(San Francisco) Twitter suspended several fake accounts that pretended to be African-American supporters of Donald Trump and had managed to garner thousands of followers in a matter of days.
Posted Oct 13, 2020 at 11:05 PM
"Our teams are working around the clock to investigate this activity and will take action in accordance with Twitter regulations if the tweets conflict," a spokesman for the San Francisco-based group said Tuesday.
Darren Linvill, a Clemson University professor who specializes in social media disinformation, posted examples of these fake accounts on Twitter.
“Yes, I'm black and I vote for toffee! The gauchos won't like it, but I don't care! ! ! For example, Ted Katya's profile tweeted on September 17th with lots of emojis. This tweet has been shared more than 6,000 times and & # 39; liked & # 39; more than 16,000 times.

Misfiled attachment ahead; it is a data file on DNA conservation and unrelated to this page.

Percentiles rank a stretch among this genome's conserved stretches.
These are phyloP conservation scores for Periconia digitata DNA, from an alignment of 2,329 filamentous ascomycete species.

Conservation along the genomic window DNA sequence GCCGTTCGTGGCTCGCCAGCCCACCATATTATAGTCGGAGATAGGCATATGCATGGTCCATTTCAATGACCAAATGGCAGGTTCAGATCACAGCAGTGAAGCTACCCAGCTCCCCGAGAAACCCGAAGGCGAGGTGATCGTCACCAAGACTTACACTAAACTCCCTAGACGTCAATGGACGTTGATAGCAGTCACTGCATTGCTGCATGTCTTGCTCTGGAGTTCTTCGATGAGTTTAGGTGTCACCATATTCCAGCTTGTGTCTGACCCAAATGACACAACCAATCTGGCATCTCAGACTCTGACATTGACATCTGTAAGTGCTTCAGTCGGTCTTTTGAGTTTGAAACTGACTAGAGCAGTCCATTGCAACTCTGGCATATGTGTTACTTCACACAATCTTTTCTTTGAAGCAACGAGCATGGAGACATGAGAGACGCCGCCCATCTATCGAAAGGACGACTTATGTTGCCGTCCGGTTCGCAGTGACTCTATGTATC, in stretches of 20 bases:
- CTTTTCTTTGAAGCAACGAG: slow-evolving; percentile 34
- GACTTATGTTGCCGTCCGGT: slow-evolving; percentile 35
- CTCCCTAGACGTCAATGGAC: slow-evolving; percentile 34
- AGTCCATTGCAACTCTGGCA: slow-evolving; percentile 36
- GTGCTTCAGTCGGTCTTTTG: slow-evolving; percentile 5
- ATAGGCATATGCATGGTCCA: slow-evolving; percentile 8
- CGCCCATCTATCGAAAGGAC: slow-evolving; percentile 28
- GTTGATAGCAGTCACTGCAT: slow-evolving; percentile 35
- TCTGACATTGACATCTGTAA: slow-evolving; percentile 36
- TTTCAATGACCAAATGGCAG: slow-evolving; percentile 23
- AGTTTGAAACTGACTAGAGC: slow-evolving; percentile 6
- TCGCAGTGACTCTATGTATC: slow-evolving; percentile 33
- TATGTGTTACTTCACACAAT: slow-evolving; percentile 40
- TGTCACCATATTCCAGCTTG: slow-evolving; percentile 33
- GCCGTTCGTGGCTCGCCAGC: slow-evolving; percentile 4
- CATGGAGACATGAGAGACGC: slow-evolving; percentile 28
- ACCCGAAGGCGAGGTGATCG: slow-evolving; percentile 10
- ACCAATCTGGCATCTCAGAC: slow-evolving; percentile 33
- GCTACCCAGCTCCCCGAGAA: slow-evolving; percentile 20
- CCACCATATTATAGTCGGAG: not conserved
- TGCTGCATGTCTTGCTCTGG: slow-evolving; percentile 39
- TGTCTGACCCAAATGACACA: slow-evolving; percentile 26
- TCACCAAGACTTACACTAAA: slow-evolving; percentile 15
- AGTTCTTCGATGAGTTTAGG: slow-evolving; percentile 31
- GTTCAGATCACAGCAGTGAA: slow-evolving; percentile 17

Most of these accounts & # 39; "Used photos of real Americans on their profiles." Several were followed by tens of thousands of subscribers, "said Linvill.
Twitter has suspended the identified profiles for misleading users about their intentions and who they are. , manipulating public debate.
The company bans the use of its platform "to artificially amplify or suppress information, or engage in behavior that manipulates or disrupts people's experiences on Twitter," according to a rule that was released in September. 16, when massive disinformation campaigns took place. exported from abroad, especially Russia, to influence voters.
The platforms have come a long way in terms of dismantling large-scale operations, but are now facing a plethora of small-scale attempts, from the spread of false information to fake accounts that appear credible, such as the ones suspended on Tuesday. .
The actors behind these types of campaigns often use topical issues that stir public opinion, such as the pandemic or the Black Lives Matter movements (& # 39; black lives matter & # 39;), to quickly get the most people to attract possible people.